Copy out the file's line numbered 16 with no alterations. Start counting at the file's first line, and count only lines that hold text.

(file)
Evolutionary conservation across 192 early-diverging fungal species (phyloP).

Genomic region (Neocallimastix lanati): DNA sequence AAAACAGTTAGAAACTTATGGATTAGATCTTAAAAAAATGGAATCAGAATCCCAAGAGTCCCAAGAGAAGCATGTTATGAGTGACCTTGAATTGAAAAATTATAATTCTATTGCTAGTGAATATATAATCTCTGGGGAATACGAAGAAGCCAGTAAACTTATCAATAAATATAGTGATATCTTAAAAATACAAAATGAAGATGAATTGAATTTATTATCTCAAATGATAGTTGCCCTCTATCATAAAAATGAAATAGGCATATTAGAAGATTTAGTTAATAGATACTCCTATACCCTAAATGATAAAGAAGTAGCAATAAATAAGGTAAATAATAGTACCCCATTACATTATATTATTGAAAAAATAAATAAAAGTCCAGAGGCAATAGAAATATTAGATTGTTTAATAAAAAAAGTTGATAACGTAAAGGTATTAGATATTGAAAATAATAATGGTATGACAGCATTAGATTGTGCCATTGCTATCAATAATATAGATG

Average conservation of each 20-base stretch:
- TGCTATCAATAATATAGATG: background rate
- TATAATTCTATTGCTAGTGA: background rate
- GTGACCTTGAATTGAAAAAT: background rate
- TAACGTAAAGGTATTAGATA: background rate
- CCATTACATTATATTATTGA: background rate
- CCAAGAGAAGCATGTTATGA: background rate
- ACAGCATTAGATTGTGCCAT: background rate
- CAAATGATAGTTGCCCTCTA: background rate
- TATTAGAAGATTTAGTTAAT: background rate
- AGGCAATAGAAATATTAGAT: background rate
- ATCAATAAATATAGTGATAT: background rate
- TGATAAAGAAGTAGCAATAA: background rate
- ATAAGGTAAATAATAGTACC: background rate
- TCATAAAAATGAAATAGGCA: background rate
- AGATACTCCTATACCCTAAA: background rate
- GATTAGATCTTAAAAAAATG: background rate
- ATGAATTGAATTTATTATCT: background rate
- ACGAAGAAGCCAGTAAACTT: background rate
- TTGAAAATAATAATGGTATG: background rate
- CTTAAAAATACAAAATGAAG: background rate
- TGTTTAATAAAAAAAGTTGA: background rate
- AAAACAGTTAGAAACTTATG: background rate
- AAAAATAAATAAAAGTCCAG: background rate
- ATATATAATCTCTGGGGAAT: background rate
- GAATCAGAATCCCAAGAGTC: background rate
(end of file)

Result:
- ATAAGGTAAATAATAGTACC: background rate